When you go pad-in-post, all of that strain is eliminated because every part of your body, from your leg to your hip and ribs and chest, are so much closer to the post. So it takes less time to accomplish a seal from the ice to the crossbar joint, it puts less strain on your body, and it eliminates the need to lean back with the shoulders to establish that seal. Your entire spine is in better alignment, your shoulders are square, and you’re simply there.
Obviously choosing which route to take in order to drop and seal the ice is a matter of muscle memory, reading the play, and knowing how much time and space you have to work with. But in this specific situation, I feel strongly that Pad-into-Post would have likely stolen time back from Pacioretty and given Bernier a better chance to make this save.
From my own personal and observational eye, as I broke this play down, I noticed how Bernier’s back ‘anchor’ foot came off the ice just moments after the puck crosses the goal line.
To me, this is visual proof of how substantial and severe that upper body lean into the post can be when you go skate-on-post. This is even harder for guys who have longer femur and tibia bones, as this pushes the hip even further away from the post. This is the issue I run into personally, as I have long legs in relation to my entire body, and I simply feel like it takes too long to drop into a skate-on-post RVH. I still use it, but when I’m in a race against time, I’m pad-in-post.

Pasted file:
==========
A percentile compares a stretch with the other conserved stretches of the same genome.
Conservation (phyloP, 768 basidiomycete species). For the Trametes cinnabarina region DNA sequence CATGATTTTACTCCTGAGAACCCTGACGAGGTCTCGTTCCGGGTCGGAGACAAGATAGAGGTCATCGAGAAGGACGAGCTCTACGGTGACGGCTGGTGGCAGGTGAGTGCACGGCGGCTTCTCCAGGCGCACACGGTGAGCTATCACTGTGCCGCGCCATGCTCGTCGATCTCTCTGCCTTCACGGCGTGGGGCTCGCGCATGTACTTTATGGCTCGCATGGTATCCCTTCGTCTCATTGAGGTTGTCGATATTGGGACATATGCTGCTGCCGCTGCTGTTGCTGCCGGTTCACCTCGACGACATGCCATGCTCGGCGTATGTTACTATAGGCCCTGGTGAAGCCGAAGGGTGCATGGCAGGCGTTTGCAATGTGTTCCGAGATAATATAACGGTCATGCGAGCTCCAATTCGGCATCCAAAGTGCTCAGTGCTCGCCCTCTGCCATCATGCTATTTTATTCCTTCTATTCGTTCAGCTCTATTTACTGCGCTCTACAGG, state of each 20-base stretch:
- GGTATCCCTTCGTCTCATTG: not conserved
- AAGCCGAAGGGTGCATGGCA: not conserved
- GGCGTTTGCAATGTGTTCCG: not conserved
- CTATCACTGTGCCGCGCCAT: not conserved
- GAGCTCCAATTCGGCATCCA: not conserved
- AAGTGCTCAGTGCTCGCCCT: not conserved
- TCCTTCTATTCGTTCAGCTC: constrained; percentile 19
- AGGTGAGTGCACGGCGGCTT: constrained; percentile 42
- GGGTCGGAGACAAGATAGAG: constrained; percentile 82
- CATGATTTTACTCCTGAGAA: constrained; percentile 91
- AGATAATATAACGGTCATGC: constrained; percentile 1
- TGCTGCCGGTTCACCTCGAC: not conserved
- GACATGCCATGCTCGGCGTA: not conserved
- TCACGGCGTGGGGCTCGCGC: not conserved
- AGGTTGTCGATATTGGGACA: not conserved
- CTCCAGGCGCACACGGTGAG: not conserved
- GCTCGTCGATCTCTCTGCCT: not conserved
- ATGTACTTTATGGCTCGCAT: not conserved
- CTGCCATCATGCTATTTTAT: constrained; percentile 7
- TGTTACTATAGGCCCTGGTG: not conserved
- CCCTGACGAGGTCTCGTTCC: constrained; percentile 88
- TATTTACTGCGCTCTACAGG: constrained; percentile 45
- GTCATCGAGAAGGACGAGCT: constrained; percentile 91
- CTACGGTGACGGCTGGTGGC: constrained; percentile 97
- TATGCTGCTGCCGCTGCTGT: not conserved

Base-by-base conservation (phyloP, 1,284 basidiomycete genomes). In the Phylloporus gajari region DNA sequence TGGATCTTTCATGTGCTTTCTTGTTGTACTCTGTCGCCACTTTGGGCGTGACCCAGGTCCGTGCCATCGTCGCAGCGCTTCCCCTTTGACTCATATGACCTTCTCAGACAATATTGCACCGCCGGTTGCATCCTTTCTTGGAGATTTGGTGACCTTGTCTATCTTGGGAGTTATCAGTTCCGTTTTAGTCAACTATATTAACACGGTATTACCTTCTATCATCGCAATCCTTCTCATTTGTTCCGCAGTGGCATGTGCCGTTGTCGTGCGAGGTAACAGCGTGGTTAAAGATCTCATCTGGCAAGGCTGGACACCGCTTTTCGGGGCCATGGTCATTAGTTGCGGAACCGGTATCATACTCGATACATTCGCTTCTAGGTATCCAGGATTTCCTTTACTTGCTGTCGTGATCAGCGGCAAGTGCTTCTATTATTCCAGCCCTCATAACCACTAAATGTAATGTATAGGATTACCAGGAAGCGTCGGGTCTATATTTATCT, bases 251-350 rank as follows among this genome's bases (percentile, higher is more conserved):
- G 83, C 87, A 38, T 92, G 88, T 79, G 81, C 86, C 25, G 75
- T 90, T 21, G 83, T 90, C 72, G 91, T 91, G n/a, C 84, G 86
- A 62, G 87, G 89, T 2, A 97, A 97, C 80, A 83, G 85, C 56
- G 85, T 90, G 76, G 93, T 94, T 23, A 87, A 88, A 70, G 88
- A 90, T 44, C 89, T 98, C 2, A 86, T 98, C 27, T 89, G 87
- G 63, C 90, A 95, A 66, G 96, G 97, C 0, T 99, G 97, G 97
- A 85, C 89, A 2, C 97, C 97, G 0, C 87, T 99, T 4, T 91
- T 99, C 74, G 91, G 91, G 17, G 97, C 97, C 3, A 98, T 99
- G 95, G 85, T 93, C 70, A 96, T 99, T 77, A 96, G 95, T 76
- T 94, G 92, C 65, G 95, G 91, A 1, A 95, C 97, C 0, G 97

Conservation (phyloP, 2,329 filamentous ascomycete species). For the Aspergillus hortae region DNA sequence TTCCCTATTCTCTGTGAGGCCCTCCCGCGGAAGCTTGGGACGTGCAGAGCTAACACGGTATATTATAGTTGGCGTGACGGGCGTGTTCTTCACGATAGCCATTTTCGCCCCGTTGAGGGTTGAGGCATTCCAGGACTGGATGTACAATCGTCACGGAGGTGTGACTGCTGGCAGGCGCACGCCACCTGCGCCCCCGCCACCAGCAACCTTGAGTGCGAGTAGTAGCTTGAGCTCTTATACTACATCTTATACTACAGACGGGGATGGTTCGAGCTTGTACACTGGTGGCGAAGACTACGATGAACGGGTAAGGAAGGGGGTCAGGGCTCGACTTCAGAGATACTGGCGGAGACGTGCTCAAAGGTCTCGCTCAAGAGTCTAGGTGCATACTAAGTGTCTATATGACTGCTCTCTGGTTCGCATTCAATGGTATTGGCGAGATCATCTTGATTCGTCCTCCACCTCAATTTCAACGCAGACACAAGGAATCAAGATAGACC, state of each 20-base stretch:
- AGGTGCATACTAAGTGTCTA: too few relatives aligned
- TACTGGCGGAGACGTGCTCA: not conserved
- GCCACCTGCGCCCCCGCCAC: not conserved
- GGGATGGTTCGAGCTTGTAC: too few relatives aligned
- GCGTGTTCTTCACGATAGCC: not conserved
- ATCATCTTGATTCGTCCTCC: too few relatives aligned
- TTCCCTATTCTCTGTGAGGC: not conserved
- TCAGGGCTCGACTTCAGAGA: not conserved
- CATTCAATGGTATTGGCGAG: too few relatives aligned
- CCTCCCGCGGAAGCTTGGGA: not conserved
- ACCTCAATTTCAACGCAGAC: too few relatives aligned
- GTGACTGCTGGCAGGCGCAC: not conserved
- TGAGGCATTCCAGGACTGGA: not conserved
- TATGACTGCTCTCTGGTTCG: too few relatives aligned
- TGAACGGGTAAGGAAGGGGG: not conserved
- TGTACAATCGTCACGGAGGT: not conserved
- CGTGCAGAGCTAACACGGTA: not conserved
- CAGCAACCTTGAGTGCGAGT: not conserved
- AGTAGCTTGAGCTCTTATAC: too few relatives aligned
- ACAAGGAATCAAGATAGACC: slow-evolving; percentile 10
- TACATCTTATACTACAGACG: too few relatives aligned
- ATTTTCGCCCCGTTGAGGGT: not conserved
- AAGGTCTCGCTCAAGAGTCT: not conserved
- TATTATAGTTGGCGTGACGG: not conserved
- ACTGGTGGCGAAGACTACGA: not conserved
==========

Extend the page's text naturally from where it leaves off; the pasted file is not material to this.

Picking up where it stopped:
Case in point: there are so many miniscule teaching points with post integration techniques. You have so many things that need to be done right in order to establish a perfect seal, and that’s not even discussing how to create a perfect ‘push-off’ point when the time comes to either bump across to the far post, or project forward to the middle or top of the crease. And on top of it all, you have to execute this move as quickly and fluidly as possible.
It’s not easy. It takes time to get it right. The muscle memory does not click overnight.
But no matter what type of RVH technique you choose in any given moment, the one piece of advice I’ll constantly give is this: maintain an active and reactive mindset.
Remember to lean slightly forward, get your head over your body, and most importantly, activate your hands. If you’re dropping on the glove side, give yourself a chance to gain proximity with the glove. If you drop on the blocker side, give yourself to go paddle down and mirror the puck with your stick.